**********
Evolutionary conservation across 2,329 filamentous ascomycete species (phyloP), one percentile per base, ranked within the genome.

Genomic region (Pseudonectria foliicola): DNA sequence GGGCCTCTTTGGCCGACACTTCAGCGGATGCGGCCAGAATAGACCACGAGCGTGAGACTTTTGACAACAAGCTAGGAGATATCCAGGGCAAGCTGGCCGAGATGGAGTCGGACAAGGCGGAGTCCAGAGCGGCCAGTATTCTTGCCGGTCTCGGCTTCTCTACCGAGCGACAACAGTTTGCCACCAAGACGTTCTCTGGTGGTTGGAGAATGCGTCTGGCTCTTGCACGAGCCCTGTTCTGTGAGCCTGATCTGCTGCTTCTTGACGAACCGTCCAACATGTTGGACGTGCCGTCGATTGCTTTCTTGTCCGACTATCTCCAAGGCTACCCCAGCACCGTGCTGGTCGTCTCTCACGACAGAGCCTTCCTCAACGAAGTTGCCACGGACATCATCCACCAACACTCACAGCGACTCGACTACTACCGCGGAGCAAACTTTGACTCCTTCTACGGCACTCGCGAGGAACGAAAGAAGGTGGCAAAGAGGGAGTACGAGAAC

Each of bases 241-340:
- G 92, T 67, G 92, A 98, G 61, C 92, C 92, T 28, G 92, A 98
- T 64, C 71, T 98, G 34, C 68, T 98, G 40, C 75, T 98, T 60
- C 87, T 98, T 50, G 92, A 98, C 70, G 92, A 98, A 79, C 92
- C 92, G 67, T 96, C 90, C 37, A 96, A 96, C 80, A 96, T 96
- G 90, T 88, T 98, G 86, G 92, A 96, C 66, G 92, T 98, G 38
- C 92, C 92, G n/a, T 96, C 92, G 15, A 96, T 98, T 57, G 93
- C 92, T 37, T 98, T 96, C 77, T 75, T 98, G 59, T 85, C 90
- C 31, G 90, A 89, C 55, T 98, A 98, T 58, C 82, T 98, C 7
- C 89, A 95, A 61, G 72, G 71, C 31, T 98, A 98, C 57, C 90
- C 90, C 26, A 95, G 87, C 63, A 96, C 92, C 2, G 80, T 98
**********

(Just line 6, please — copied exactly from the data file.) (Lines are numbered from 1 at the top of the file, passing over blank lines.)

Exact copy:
- C 87, T 98, T 50, G 92, A 98, C 70, G 92, A 98, A 79, C 92